Wherever he went, the voices followed. In the batting cage, in the dugout, in the batter's box, the relentless yapping of the Reds' coaches echoed in Adam Dunn's head. "I'm standing at the plate thinking, Where are my hands? Where's this, where's that?" recalls Dunn, the slugging leftfielder whose dreadful batting average and high strikeout rate make him the poster boy for Cincinnati's homer-happy lineup. "Before I know it, the pitch is there and I'm completely out of rhythm."
The 6'6", 240-pound Dunn, an All-Star in 2002, can't say exactly when he began to lose his bearings, though his decline as an effective hitter has been swift. His batting average over the past three seasons has plummeted from .262 to .249 to .215. Two years ago he struck out a team-record 170 times; last season, when he missed 42 games with a left thumb injury, he whiffed 126 times in 116 games. The 24-year-old Dunn has always had power—he belted 19 home runs in his first 66 games in the majors, then hit 26 and 27 the past two seasons—but his potential has yet to be fully tapped in Cincinnati, where he has played under the heavy-handed instruction of six hitting coaches and manager Bob Boone. "In the batting cage you'd see four different guys standing around [ Dunn] giving their opinions," says right-fielder Austin Kearns. "Everyone had a different one."
Dave Miley, who took over for the fired Boone last July, prides himself on letting his coaches work more directly with the players—in contrast to Boone, whom some Reds found overly meddlesome. "With regards to hitting instruction," says new hitting coach Chris Chambliss, "all communication comes through me." Chambliss, the former Yankees first baseman who was New York's hitting coach on four world championship teams from 1996 through 2000, was hired in December and spent the off-season at home in West New York, N.J., watching tapes of hundreds of swings by Cincinnati hitters. He quickly discerned a disturbing trend: Too many players were trying to pull the ball too often. The Reds proved last year that they had pop (they ranked sixth in the NL in homers) but little else. Seemingly entranced by the dinger-friendly wind patterns of Great American Ball Park (the ball leaps out in straightaway left and right), Cincinnati batted a putrid .245 and whiffed an NL-leading 1,326 times, setting a club record for strikeouts in a season for the third straight year.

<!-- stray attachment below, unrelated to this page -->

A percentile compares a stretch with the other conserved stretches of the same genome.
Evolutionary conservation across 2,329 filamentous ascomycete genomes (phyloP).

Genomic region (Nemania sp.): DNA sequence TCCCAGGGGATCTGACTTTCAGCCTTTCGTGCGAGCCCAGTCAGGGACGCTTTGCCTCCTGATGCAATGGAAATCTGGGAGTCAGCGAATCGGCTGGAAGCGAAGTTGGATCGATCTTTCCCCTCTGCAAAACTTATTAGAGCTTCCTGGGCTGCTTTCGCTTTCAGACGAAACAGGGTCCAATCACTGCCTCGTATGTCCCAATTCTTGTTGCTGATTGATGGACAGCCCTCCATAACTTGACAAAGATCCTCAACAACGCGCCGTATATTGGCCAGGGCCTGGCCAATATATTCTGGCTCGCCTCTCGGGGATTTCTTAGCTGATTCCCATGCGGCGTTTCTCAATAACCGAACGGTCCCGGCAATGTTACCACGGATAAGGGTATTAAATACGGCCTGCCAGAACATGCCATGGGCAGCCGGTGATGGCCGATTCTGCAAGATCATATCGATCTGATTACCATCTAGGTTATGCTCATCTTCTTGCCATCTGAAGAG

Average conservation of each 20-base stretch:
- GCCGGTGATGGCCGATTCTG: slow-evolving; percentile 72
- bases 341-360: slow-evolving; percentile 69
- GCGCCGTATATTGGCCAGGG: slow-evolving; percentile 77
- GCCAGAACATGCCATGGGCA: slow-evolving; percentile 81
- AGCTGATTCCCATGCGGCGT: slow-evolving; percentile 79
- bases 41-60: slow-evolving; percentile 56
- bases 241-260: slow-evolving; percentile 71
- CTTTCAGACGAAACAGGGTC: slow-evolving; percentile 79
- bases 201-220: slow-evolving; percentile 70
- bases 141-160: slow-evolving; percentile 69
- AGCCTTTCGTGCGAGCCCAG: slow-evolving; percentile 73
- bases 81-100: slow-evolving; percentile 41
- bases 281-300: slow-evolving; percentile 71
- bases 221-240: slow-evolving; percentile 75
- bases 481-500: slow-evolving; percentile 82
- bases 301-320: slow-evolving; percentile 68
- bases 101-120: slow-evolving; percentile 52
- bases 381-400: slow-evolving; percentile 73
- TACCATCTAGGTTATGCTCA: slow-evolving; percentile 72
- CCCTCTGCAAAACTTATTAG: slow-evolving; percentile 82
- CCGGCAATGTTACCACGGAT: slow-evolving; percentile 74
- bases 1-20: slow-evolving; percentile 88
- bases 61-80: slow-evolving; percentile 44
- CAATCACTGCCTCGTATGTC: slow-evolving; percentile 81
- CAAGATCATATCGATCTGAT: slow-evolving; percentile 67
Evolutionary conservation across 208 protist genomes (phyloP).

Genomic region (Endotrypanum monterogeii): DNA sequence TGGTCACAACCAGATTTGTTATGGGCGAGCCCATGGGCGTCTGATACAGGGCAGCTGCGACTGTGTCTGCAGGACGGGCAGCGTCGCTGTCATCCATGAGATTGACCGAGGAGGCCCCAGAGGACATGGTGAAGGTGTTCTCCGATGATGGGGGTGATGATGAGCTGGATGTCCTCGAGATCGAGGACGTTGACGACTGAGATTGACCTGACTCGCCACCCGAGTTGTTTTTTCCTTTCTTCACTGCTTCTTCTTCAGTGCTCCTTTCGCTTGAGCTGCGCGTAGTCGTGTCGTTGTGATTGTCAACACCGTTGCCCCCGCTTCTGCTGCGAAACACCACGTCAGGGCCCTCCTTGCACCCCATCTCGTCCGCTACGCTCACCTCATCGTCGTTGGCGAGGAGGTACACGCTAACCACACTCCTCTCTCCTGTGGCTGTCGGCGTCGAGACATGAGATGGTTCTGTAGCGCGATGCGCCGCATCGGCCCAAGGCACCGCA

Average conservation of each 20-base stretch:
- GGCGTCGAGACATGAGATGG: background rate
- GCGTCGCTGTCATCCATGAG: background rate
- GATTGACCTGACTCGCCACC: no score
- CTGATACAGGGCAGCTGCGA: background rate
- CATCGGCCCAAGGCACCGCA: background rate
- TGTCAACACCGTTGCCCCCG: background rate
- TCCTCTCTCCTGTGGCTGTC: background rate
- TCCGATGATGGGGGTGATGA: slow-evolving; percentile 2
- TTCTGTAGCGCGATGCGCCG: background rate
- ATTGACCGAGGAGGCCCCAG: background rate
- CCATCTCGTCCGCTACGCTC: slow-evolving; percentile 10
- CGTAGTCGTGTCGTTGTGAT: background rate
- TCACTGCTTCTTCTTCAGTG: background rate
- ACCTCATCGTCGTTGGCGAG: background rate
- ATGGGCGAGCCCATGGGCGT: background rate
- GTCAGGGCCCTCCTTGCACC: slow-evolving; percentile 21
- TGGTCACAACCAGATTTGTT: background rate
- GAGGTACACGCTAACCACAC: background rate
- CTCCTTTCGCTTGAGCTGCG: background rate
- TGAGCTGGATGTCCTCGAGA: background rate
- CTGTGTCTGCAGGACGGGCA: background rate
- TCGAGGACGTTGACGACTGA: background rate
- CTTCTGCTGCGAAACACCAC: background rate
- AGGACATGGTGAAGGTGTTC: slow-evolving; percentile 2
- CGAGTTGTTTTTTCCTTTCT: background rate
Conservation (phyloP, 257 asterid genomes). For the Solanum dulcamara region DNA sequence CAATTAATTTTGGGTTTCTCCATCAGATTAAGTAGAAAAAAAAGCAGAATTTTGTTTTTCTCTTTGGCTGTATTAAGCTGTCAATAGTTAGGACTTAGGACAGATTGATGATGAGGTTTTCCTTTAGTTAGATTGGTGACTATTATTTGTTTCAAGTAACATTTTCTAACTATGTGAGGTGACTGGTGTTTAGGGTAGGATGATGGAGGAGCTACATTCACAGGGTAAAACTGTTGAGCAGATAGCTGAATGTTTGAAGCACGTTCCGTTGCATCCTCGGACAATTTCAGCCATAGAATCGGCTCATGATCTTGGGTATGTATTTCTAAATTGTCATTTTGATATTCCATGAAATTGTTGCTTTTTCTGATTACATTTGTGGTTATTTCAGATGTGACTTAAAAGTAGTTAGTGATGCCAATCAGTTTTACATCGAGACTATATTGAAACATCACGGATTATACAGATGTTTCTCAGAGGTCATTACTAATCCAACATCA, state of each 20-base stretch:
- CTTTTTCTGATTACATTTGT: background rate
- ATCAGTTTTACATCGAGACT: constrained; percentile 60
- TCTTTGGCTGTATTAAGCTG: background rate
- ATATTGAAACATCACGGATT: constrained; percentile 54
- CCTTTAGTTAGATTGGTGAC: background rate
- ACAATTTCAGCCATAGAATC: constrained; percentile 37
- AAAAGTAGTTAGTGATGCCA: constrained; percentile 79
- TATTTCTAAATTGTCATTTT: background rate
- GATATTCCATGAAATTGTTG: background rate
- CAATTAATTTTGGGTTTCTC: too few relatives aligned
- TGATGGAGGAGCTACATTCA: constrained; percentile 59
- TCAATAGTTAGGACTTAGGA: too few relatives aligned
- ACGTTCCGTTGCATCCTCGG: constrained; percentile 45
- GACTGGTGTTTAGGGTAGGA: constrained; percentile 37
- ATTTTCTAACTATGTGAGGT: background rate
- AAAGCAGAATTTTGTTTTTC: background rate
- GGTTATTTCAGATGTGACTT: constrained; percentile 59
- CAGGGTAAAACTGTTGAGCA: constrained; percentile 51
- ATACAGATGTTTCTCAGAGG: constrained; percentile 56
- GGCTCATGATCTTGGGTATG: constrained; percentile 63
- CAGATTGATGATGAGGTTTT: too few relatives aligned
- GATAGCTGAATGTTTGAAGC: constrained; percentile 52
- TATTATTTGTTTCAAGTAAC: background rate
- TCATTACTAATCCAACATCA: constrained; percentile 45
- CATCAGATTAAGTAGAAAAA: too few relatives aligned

This spring Chambliss had one clear message for Dunn & Co.: Shorten your swings and use the entire field. Chambliss had hitters start the day with a 15-minute game of pepper to sharpen their bat control. (Last year Dunn went 43 consecutive games without driving in a runner other than himself.) The training routine for Dunn, among others, featured the one-handed short-bat swinging drills used to teach hitters a more compact stroke. Last season the lefthanded-hitting Dunn drove only one of his 17 home runs at Great American to the opposite field. Chambliss believes that if Dunn develops an opposite-field swing, it will keep him from getting rolled over on outside pitches and allow him to put the ball in play more often.
Dunn agrees. "People assume I can't hit for average," says Dunn, who batted .304 in 1,208 minor league at bats. "I've hit for average all my life, until I got up here. It's not because I can't. It's because people have tried to get me to hit more homers. I'll hit even more home runs when I'm hitting the way I can."
Improvement from Dunn is imperative: The offense will have to shoulder the load for a team that's suspect in every other area. Last season Boone and Miley used 29 pitchers—17 of them starters—who combined for the second-worst ERA in the NL. Cincinnati's major off-season addition to the ragtag staff was righthander Corey Lidle, who had a 5.75 ERA in 31 starts with the Blue Jays. The Reds' fielding was just as ugly, as they allowed 68 unearned runs, fourth most in the league. "We've got our work cut out for ourselves in a lot of areas, but it's obvious that this offense, if healthy, can score lots of runs," says Miley, who's counting on productive seasons from Kearns and centerfielder Ken Griffey Jr., who reported to spring in good health after being injured for much of last season. "Still, if our hitting fails, we're in trouble."
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